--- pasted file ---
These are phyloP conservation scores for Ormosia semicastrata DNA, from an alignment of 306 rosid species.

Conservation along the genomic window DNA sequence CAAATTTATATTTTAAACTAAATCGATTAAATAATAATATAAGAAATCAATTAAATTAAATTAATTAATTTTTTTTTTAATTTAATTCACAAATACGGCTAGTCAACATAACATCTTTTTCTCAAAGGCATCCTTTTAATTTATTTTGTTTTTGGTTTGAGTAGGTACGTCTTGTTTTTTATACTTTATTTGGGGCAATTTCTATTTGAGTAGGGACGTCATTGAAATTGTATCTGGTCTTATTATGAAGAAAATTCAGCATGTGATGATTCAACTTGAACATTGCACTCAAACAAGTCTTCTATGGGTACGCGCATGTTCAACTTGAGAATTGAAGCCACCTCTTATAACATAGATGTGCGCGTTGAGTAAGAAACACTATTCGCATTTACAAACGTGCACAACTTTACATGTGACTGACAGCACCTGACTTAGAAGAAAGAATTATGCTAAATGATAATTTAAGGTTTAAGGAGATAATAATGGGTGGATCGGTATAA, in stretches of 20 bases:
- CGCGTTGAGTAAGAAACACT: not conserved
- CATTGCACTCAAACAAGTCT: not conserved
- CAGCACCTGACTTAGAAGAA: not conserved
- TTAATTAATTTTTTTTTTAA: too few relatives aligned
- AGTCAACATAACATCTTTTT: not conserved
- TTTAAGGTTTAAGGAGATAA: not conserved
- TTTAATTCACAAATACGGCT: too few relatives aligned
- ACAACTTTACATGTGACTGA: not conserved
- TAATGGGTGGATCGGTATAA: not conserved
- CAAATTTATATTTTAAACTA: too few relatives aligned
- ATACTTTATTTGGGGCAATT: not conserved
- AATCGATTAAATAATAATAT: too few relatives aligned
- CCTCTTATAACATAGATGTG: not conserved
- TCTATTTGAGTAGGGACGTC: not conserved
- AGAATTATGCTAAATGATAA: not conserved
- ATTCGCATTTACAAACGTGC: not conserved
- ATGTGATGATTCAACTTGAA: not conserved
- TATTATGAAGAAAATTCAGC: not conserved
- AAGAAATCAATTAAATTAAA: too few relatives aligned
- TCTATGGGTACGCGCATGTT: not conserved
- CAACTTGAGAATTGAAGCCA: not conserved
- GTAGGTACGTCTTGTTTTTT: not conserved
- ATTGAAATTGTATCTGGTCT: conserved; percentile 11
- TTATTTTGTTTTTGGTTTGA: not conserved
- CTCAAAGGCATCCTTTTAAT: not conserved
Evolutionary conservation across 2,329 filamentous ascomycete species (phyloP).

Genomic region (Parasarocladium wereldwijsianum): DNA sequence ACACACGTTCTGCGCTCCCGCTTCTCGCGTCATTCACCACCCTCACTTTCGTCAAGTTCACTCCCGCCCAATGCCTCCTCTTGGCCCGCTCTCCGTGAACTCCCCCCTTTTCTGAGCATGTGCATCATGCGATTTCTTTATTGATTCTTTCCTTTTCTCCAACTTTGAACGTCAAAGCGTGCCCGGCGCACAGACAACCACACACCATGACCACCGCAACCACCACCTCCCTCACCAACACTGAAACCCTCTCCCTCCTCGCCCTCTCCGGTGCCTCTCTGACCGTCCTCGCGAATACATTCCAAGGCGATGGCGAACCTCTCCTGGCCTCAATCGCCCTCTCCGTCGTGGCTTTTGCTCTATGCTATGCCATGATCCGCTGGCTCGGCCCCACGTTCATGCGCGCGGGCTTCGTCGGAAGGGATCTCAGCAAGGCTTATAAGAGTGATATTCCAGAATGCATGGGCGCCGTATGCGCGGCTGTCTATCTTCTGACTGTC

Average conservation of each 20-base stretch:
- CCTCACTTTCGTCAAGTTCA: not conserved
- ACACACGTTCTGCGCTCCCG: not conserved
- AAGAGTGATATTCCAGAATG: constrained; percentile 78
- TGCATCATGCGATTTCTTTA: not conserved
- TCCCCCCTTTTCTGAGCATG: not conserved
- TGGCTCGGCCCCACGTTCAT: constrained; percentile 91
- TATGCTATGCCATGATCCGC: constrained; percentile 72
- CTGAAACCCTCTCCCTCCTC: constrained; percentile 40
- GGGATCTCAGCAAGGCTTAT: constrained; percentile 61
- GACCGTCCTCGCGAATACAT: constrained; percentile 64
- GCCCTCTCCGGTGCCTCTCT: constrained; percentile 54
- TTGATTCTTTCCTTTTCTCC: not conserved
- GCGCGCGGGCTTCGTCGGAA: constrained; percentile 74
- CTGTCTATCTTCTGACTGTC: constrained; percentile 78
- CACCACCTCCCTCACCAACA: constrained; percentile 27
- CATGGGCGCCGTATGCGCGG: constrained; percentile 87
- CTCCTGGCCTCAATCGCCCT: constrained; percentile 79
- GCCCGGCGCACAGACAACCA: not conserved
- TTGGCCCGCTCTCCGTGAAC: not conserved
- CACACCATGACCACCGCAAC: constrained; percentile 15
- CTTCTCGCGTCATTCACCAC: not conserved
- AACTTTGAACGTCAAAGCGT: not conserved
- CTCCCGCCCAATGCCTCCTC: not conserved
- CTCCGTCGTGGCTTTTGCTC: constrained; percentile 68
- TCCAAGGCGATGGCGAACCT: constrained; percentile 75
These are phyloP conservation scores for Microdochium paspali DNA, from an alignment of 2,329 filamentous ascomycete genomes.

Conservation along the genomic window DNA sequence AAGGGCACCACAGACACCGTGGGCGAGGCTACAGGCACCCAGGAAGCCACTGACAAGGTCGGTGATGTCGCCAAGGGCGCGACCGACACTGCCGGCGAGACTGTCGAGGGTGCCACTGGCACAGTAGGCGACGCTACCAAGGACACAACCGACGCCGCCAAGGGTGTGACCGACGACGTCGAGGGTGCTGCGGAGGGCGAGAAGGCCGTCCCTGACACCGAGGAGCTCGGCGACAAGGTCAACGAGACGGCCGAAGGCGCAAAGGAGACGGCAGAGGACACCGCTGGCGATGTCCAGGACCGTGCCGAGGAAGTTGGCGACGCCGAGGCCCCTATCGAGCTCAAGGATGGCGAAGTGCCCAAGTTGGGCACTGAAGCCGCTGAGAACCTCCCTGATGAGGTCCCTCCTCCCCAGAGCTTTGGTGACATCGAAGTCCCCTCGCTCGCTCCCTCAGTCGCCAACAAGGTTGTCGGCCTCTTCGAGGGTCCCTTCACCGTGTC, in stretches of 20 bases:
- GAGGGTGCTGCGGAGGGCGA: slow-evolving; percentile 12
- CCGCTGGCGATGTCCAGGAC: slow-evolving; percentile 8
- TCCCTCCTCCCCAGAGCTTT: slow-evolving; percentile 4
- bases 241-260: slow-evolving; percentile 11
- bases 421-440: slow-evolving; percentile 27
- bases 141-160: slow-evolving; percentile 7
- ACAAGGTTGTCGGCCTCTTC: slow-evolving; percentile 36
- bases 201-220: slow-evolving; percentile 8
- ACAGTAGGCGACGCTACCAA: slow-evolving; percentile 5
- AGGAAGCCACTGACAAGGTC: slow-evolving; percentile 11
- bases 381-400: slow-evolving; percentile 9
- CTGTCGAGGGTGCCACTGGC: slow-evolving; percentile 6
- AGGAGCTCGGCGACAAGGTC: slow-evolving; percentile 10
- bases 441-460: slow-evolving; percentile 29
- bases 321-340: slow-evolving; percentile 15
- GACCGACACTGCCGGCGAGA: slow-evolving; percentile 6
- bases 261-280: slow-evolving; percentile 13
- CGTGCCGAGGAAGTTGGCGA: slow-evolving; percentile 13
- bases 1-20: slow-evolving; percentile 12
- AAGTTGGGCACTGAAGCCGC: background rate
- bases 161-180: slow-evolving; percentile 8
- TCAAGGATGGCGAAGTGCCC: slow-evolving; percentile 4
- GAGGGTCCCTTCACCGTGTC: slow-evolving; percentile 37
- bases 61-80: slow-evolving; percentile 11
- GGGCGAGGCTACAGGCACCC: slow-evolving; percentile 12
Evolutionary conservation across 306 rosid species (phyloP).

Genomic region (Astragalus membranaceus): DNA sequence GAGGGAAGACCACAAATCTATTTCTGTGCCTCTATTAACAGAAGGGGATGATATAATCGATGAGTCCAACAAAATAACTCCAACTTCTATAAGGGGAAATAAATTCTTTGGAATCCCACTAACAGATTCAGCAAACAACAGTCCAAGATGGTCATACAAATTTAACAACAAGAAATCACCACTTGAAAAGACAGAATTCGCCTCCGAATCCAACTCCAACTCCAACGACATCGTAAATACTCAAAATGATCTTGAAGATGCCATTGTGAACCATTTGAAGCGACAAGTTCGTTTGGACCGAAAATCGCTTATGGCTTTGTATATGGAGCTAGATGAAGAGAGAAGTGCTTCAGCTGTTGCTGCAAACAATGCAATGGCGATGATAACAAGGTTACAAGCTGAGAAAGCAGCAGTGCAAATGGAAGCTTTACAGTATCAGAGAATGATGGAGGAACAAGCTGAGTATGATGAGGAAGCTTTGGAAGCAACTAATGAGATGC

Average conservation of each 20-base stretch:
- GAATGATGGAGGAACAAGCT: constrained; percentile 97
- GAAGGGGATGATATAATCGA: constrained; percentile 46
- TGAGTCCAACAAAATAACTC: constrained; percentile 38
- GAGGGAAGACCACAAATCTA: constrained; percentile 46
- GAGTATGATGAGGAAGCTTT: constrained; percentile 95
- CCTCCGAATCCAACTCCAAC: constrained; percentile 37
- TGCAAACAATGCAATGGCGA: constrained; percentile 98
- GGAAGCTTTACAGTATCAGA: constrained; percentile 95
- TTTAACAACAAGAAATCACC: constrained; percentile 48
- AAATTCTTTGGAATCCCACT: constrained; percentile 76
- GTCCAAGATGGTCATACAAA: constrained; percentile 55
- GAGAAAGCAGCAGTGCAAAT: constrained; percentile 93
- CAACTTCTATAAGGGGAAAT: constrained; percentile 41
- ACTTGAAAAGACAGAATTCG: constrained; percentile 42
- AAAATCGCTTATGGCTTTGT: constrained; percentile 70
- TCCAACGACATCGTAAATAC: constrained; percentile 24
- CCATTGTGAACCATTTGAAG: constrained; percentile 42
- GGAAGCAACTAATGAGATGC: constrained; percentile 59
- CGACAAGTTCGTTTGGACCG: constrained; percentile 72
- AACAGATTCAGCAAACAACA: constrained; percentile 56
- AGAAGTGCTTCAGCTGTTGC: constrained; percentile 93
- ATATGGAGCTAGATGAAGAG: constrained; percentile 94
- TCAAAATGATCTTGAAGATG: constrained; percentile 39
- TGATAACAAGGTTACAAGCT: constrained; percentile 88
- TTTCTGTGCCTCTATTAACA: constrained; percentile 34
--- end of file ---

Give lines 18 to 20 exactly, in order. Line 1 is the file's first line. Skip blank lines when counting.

- ATTCGCATTTACAAACGTGC: not conserved
- ATGTGATGATTCAACTTGAA: not conserved
- TATTATGAAGAAAATTCAGC: not conserved